It’s still strange to me when Japanese ask, “Are you a Christian?” because for me being a Christian is normal. I grew up in a church-going family and while as a boy I was aware of other religions and had Jewish classmates, Christianity was practically all that I knew. The question still feels weird. It sometimes comes from women wearing crosses or crucifixes around their necks as a fashion. I indicate their accessory and ask if they are Christian, then they return the inquiry. Even among literate, educated people there is confusion evident, for example, when they ask you “What religion are you?” when what they really mean is “What denomination are you?” Although, to be honest, I’ve encountered plenty of the same from Canadians wrongly imagining Protestantism and Catholicism as separate religions. In any event, back to the question. “Are you a Christian?” reminds me that it is not the norm here.
Japanese who are religious - Buddhists, Shintoists or Christians - are not members of congregations or denominations. That’s not how they conceptualize their religious participation. Instead, they are “followers” of sects. That’s how you always here it whenever such a thing is reported in the news: “The pastor of X Church, which has 300 followers, was charged with fraud.” I think there is no Japanese word for “denomination.” The same word that translates as “sect” is the closest you can get to it even though “sect” has a very different, decidedly negative meaning in English.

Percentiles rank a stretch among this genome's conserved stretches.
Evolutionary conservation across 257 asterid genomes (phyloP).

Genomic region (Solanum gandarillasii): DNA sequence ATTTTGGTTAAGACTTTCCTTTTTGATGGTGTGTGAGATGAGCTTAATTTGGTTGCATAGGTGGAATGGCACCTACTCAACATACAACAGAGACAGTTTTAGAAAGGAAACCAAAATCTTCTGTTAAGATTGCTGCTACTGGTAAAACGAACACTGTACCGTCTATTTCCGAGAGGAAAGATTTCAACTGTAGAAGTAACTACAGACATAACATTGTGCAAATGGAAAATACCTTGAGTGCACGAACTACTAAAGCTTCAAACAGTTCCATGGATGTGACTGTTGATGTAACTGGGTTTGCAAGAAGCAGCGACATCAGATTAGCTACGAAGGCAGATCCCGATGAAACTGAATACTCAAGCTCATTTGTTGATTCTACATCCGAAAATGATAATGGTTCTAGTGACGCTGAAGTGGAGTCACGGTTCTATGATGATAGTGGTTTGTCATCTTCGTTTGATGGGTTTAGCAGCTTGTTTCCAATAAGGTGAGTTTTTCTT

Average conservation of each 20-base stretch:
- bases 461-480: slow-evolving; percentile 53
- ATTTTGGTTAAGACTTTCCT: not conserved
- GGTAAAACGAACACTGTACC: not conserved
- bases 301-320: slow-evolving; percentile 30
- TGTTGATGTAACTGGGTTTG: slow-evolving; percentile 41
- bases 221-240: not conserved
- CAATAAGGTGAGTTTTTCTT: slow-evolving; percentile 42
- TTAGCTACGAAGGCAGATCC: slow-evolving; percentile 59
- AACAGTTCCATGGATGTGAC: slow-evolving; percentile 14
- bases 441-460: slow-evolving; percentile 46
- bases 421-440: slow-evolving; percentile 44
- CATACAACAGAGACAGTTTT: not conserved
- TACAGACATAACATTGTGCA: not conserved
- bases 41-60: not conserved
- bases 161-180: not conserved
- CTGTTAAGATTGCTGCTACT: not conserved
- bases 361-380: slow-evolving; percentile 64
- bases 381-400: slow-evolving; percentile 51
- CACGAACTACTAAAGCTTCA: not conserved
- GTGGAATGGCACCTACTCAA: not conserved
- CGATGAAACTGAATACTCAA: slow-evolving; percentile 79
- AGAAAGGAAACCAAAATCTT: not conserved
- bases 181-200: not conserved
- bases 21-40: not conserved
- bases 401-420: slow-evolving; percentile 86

I think this testifies to a different idea of how people form groups and participate in communal life here. Despite the fact that in modern times Japanese culture has changed remarkably, the old values and social patterns remain surprisingly - or not so surprisingly - strong among the young and under the skin. Japan is a very hierarchical society and perhaps the idea of a Christian pastor as a shepherd, a ministering person who leads only where the flock directs him, is fundamentally alien. Japanese need to follow leaders - teachers, coaches, team captains, office managers, political faction heads, voluntary leaders of neighborhood associations (responsible for neighborhood patrols and summer festivals), “schools” of tea ceremony, kabuki acting, ikebana flower arranging, shogi chess, stoneware ceramics and martial arts sects, yakuza crime syndicates (the Japanese mafia even have offices with signs announcing them - “Yamaguchi Gang Office” - making it easier for police to locate them), condominium superintendents, hotel general managers, etc. Japanese always defer to and authority, a “sempai” - which, coincidentally, explains why trial by jury is a useless idea in this culture. It backfires. When it was tried during the American Occupation, jurymen always deferred to the opinion of the eldest male member.